Tuesday, September 1, 2009

Health benefits of weekend trips, vacation, unions

On the fly today, but let me add:

1) This blog quote brings to mind: taking breaks, as weekend trips or longer vacations, have health benefits.
2) France has a better policy than the US has. More people get more vacation --FIVE weeks at minimum-- in France than people do in the US.
3) The French have their strong union movement to thank for these accomplishments.
Now why can't those tea-bag party Joe the Plumber / Glenn Beck following yahoos absorb that message?

The Health Benefits of a Weekend Getaway
Weekly advice from our herbs and alternatives expert

By Sara Altshul
My first cousin Laura asked me and another cousin, Liz, to join her on a weekend mini-vacation. I knew it would be good for me, but now a new study backs me up!
Laura and I share a July birthday, which we’ve never celebrated together. And though Laura, Liz, and I love seeing each other at family events, we’ve never hung out, just the three of us. So we unanimously decided to make some new family history.
Laura was due for some fun: Her mother recently passed away after a 10-year battle with a blood cancer, and Laura dropped everything to tend her while working a demanding job in television sports. Liz, too: She’s a top retail executive and the mother of three boys. Her workday starts at 5:30 a.m. and ends at 8 p.m.
Compared to the lives of Laura and Liz, my whole life is a vacation; I don’t commute and I don’t answer to a boss. Still, the stresses of being family breadwinner and a freelance writer are real enough. Plus, I haven’t taken a vacation in years.
So off we went to a lovely resort just outside of Atlantic City, N.J. I admit, I worried a little at first about how relaxing it would be to share a room for two nights (and a bathroom) with two women relatives that I haven’t spent much time with.
I absolutely needn’t have. I was stunned to discover how utterly relaxed I became in the short time between Friday afternoon and Sunday. I’m sure the heavenly massage, facial, and spa manicure I enjoyed, to say nothing of the strolling, shopping, pool-lounging, and divine food, and our brief stint in the resort’s fitness room, and the howling fun we had staying up late on Friday playing pool and air hockey, helped me unwind so quickly. I swear I could literally feel the stress hormones leaving my body.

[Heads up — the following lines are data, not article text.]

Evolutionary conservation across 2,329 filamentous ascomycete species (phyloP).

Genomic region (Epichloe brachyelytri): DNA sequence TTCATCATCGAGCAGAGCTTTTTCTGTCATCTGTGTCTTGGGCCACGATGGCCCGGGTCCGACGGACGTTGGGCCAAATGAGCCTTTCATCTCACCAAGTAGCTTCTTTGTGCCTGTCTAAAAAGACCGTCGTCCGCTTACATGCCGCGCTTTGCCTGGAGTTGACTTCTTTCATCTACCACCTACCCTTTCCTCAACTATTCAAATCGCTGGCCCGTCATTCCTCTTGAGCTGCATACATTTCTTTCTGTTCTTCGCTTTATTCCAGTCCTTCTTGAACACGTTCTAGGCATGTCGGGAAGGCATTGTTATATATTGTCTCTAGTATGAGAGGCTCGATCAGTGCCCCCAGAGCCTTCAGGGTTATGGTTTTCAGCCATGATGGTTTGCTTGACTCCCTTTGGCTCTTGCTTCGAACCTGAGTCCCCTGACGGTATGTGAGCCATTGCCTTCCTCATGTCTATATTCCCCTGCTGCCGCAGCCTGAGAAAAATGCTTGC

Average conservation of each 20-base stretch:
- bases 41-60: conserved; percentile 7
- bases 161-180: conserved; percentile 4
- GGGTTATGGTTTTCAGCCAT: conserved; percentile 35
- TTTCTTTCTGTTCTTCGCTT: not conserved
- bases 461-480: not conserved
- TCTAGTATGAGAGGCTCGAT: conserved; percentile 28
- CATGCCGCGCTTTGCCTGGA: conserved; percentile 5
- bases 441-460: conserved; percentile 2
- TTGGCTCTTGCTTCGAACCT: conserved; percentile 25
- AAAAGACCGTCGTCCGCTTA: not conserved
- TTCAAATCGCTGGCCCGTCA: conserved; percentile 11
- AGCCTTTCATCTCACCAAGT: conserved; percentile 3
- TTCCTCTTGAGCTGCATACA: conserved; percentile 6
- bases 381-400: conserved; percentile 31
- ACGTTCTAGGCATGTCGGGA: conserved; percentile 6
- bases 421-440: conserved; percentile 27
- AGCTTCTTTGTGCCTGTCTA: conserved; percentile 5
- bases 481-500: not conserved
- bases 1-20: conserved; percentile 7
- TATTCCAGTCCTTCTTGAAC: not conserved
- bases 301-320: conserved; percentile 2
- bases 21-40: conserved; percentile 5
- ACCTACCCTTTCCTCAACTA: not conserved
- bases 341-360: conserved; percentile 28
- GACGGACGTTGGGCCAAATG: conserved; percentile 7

Study says: Have fun!
Turns out, that’s exactly what was happening to me. According to a study published Thursday in the journal Psychosomatic Medicine,

Blogger's comment: that journal title, I admit, doesn't give me a lot of confidence.
engaging in enjoyable leisure activities can lower stress hormones and blood pressure, make you feel better all over, and reduce your waist circumference and body mass index (although I’m pretty sure the Friday night gala all-you-could-eat seafood buffet probably canceled out those last two benefits).
In the study, 1,400 people reported how often they participated in activities like vacationing, going to clubs, playing sports, or plain old loafing around. Folks who spent the most time doing many different fun activities reaped the most health benefits. Though the study may sound like “duh” research (what I call studies whose results seem painfully obvious), the scientist at the University of Pittsburgh School of Medicine who conducted it makes a good point.
“When you’re under stress, the usual thing is to cut back on enjoyable activities because you’re feeling uncomfortable and you need more time to deal with the stress. But these data suggest that’s the wrong thing to do, and that continuing enjoyable activities can be helpful,” says study coauthor Karen Matthews, PhD, a professor of psychiatry, epidemiology, and psychology.
That’s all I needed to hear. I’m planning to take a real vacation with my husband, Frank, at the end of August. Not sure where yet, but it will absolutely be someplace that has lots and lots of fun things to do. Suggestions are welcome!

And a wonderful comment from a reader named Sally:
I’m amazed that someone had to study this issue. Of course time off is good for you. Just like breathing is good for you.
In America, the 10 days most people get are spread out over the year, to make for long weekends. It’s a rare treat to actually take a whole week off of work. In France, 5 weeks vacation per year is the minimum. Going away for 2-3 weeks at a time is normal. All that is courtesy of their unions. Why do Americans hate unions?

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